UPDATE 3-Tyson profit beats Street on higher beef, chicken prices
* Full-year profit forecast more upbeat
* Quarterly earnings rise almost 11 pct
* Average beef price per pound sold increased almost 12 pct
* Shares climb 3 pct
Feb 1 (Reuters) - Tyson Foods Inc, the largest U.S. meat company, raised its full-year revenue forecast above analysts' average estimate as strong beef and chicken prices help offset grain costs pushed higher by last summer's historic U.S. drought.
Tyson shares climbed 3 percent on Friday after the company also reported better-than-expected earnings for its fiscal first quarter.
The average price per pound for beef sold during the quarter, ended Dec. 29, was up 11.7 percent from a year earlier, while chicken was up 8.2 percent. Pork fell 5.5 percent.
Volume for all three meats fell during the quarter. Beef had the steepest drop at 10 percent, while pork was down 5.5 percent and chicken was off 1.1 percent.
Springdale, Arkansas-based Tyson forecast a 1 percent decline in overall domestic protein production, including chicken, beef, pork and turkey, for its full fiscal year.
The worst drought in more than 50 years in the U.S. Midwest has pushed up prices for feed corn and led to the smallest cattle supply in more than 60 years.
Cargill Inc, one of the nation's largest beef processors, in January said it would close its Plainview, Texas, beef plant as cattle remains in short supply.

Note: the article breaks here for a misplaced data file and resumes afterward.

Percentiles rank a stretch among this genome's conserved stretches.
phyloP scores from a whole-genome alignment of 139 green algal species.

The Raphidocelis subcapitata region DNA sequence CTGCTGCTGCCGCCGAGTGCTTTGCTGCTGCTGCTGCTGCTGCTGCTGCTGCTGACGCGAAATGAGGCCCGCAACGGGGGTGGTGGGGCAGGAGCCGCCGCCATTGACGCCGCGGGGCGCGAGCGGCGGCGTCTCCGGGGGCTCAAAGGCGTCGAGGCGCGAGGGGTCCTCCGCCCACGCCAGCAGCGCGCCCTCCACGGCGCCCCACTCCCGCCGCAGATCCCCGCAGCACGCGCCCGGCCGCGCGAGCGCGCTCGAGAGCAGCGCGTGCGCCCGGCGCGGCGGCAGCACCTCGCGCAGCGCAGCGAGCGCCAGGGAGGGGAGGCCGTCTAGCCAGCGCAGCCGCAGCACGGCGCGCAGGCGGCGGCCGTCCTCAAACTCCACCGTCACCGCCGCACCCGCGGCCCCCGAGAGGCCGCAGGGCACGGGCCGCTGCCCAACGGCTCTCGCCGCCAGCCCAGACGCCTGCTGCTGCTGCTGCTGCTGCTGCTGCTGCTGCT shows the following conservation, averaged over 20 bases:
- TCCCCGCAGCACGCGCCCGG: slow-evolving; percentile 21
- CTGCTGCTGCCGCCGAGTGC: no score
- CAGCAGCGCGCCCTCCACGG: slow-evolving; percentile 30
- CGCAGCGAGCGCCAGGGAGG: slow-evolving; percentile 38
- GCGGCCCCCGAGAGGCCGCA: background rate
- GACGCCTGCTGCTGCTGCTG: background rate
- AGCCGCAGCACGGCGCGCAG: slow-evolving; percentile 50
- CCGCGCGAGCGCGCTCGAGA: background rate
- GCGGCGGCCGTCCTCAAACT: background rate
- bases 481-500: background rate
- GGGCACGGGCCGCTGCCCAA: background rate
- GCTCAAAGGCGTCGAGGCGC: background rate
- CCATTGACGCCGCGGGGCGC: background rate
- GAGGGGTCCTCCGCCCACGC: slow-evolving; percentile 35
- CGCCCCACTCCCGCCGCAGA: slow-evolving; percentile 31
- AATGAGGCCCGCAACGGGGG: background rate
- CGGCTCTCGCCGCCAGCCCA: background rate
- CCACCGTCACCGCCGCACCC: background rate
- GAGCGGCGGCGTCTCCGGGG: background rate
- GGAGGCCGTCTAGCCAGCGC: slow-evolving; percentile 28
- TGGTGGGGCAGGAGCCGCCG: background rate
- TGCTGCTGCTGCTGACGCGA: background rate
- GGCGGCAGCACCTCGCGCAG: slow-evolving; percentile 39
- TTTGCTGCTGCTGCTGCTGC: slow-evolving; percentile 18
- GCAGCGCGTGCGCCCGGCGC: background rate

"We are on our way to producing earnings this year better than fiscal 2012," Tyson Chief Executive Donnie Smith said on Friday.
That was more bullish than Tyson's previous guidance for earnings "similar" to those of the past couple years, JPMorgan analyst Ken Goldman said in a client note.
Tyson forecast full-year revenue of $35 billion, in line with analysts' average estimate $34.65 billion, according to Thomson Reuters I/B/E/S.
The company's fiscal first-quarter profit rose almost 11 percent to $173 million, or 48 cents per share. Analysts had expected 42 cents per share.
Sales rose to $8.40 billion from $8.33 billion a year earlier, missing analysts' view of $8.60 billion.
Tyson shares were up 67 cents to $22.79 in midday trade on the New York Stock Exchange.
- The 10 Most Corrupt and Least Corrupt Countries in the World
- Driver in fatal New York train crash 'zoned out': union
- Biden calls for trust with China amid airspace dispute |
- EU Commission fines banks $2.3 billion for benchmark rigging
- HTC 'One Mini' faces UK ban after court ruling on patent infringement